Challah, borscht and a bialy are among the items listed in The 100 Most Jewish Foods.
Noah Fecks/The 100 Most Jewish Foods
It’s hard to talk about Jewish culture without talking about food. The bagels, the brisket, the babka. Oh, the babka.
Ask anyone who is spending this weekend filling their freezer with matzo balls for the upcoming Passover Seder, and they’ll tell you that food is intertwined with Jewish culture and history — to the point,where it can become a theology in and of itself, the stage on which all sorts of Jewish values are performed. It’s not surprising to learn that the code of Jewish law is called the Shulchan Aruch — the set table. And that the commentary on the book is the Mappah — the tablecloth. But that said, what exactly does it mean for a food to beJewish?
Alana Newhouse, editor of Tablet Magazine, the online journal which brands itself as a new read on Jewish life, attempts to answer this question (or operate from the place of having answered it) with a newly published book, The 100 Most Jewish Foods: A Highly Debatable List. In a series of short essays, contributors wax on about dishes from Mitteleuropa to the Middle East, probing through lines of history and sentiment (and making a collective case as to why the latter may be more important than the former).
From the outset (well, actually from the subtitle), Newhouse acknowledges this is loaded territory.
“This is not a list of today’s most popular Jewish foods, or someone’s idea of the tastiest, or even the most enduring,” Newhouse lays out in the introduction. “What’s here, instead, are the foods that contain the deepest Jewish significance — the ones that, throughout the history of our people (however you date it), have been most profoundly inspired by the rhythms of the Jewish calendar and the contingencies of the Jewish experience.”
Significance and profound inspiration can of course be in the eye (or stomach) of the beholder. But the list is admirable. Sure, we could quibble with some of the choices (say, omitting Crisco’s fine Jewish history). But the book details what are clearly the greatest hits: the deli stalwarts, the Israeli favorites, the convenience foods that targeted the kosher market and became ingrained in diaspora tradition. Or, as Newhouse puts it, “the salty, the sweet, the dense, the light, the beautiful, and the undeniably brown, stretching back over thousands of years of civilization and from nearly every region of the planet.”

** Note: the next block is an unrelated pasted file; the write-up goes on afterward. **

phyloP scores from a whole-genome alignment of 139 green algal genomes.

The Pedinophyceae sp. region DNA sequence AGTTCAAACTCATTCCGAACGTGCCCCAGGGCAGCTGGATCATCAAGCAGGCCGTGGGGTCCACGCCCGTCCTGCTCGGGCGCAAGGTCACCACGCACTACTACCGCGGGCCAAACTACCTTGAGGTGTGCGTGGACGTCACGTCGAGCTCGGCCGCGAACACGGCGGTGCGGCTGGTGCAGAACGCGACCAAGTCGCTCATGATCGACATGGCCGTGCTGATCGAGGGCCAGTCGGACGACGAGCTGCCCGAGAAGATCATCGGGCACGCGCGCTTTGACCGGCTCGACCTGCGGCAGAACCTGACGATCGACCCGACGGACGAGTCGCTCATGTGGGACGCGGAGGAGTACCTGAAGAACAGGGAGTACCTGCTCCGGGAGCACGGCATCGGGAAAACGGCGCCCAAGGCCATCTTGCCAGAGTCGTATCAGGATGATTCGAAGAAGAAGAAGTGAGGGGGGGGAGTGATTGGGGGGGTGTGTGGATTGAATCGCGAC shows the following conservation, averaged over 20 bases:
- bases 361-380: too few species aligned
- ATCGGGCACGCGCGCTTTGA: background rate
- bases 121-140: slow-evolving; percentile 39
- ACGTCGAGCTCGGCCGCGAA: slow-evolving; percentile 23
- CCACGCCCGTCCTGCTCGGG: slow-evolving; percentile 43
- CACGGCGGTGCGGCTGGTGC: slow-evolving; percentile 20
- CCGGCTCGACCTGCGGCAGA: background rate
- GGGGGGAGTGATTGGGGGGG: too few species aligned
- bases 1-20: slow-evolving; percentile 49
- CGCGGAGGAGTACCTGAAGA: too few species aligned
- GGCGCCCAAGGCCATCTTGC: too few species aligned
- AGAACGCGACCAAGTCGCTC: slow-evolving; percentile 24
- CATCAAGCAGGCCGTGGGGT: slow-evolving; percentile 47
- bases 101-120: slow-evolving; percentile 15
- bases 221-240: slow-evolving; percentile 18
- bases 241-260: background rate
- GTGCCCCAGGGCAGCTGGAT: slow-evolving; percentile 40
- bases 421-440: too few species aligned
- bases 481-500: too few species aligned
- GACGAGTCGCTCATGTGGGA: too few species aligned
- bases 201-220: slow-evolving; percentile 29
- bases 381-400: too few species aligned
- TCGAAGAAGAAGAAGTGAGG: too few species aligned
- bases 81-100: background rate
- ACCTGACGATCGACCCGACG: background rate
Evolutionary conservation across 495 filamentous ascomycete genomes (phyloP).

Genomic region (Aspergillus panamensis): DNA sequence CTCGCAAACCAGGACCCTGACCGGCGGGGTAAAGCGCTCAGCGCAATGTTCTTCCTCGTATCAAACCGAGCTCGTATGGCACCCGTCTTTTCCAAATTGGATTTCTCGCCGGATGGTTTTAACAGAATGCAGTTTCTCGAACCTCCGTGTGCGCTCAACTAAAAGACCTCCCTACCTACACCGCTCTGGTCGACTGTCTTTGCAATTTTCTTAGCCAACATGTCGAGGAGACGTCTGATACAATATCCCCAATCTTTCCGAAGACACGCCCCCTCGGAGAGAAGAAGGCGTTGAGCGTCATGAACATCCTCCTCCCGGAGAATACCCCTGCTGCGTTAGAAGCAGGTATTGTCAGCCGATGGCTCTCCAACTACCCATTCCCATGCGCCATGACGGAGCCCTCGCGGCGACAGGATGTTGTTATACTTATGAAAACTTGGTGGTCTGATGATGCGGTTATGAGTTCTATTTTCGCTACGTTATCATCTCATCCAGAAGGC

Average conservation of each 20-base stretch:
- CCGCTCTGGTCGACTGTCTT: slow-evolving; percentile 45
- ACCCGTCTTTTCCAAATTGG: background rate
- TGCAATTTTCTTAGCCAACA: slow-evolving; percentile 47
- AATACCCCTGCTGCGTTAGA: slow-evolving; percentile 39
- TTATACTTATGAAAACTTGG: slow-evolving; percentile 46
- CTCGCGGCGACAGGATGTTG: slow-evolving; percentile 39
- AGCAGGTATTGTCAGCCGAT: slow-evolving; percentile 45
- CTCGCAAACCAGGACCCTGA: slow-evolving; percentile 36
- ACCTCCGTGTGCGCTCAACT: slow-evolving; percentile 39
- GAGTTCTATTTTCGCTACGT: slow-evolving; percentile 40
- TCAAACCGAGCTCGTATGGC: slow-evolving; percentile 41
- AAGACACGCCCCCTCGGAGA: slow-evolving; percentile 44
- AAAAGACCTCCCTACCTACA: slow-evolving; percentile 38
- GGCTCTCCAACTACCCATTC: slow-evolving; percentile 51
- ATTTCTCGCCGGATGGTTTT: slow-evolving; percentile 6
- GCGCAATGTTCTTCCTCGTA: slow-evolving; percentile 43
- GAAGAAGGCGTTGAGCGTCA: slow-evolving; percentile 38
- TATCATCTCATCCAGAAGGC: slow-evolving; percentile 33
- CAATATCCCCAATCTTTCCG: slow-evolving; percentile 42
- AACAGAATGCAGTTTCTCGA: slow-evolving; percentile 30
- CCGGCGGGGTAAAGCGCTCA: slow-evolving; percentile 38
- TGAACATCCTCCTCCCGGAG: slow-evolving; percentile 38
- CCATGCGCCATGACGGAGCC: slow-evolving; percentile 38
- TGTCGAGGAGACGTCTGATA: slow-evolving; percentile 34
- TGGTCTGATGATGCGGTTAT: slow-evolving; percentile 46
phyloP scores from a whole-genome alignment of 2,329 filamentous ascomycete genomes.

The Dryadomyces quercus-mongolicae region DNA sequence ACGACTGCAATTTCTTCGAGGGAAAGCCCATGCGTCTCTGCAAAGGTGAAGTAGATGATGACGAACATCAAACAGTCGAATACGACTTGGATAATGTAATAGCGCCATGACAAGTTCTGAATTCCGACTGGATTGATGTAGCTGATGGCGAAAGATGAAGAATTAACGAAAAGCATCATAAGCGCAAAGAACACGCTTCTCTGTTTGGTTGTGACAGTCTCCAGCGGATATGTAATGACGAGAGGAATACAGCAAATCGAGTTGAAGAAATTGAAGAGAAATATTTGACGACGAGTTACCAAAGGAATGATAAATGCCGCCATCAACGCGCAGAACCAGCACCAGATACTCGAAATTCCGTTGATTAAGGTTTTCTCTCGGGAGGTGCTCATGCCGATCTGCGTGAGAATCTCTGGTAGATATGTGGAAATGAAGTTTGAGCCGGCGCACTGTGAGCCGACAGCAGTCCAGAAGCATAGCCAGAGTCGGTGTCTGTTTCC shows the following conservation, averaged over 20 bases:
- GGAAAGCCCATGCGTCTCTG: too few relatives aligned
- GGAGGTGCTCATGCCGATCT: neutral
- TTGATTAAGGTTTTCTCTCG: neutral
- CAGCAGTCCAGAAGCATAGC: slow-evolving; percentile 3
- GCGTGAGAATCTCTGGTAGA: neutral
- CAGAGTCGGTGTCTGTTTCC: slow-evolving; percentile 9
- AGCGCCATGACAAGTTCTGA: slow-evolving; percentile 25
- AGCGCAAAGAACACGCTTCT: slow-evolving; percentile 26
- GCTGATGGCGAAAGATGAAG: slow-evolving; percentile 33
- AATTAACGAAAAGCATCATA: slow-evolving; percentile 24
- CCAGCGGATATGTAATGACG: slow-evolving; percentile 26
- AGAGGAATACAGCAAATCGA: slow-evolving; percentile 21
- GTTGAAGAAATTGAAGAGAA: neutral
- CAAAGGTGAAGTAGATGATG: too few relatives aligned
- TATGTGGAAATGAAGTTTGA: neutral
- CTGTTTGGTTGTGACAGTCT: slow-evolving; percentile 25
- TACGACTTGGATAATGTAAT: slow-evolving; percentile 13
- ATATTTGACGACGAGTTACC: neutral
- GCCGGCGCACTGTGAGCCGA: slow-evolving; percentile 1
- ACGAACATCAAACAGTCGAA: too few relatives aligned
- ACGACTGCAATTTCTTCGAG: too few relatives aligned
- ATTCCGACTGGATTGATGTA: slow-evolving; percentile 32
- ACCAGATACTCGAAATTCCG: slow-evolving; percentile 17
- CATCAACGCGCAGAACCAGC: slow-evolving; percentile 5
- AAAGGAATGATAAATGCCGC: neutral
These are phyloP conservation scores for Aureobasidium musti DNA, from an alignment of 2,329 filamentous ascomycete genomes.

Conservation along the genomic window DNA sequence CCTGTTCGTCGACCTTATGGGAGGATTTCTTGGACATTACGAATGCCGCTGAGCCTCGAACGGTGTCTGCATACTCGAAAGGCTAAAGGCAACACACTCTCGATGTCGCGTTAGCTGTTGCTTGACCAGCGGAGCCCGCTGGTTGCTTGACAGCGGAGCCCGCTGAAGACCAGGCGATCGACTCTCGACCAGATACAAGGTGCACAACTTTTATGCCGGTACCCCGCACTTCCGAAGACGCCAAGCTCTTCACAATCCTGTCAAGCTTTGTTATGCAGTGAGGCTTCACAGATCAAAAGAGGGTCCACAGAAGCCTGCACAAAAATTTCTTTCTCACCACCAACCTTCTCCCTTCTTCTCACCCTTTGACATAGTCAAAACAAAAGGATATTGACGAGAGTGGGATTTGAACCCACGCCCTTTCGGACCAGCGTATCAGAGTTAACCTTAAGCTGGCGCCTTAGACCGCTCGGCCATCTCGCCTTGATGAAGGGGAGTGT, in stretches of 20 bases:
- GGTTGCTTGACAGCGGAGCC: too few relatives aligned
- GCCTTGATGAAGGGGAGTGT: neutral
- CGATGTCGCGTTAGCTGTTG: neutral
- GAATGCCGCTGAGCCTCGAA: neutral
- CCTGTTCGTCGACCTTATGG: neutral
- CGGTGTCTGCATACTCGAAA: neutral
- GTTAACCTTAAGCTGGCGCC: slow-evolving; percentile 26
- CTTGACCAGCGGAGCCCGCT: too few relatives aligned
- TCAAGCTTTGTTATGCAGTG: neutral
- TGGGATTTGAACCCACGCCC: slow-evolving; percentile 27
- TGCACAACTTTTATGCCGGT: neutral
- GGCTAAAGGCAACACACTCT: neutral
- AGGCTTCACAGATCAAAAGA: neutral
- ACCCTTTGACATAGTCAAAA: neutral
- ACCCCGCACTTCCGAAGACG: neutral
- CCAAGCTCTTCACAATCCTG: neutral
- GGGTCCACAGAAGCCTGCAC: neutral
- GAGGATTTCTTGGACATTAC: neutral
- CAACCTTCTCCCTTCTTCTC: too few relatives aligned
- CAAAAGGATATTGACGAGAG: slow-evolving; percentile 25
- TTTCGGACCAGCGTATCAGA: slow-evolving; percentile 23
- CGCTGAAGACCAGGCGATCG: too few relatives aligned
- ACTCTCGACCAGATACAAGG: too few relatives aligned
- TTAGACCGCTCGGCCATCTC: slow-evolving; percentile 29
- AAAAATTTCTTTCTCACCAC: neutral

But for those looking for a full picture of the histories and resonances of the particular foods that made the list — well, they may be somewhat disappointed.
This book grew out of an online project, and often it shows. Like a lot of quick turnaround writing of the Internet age, many pieces in this book are lightly sourced, and some more about clever constructions (that, say, some of the top bagel joints aren’t run by Jews) than deeper-level history and fact (many of them still are, also: *Talmudic shrug*).
Zac Posen’s article on borscht simply tells you that it is pink, and he developed a recipe for it, and life has sweet and sour moments. (Lea Zeltserman thankfully comes in with a beautiful meditation on how this food, which defines Russian-Jewish cuisine, actually fits into the stories and tables of those Jews who lived through the Soviet era). And fine fish chef Eric Ripert weighs in on gefilte fish, just to ultimately tell you that it is … not that bad?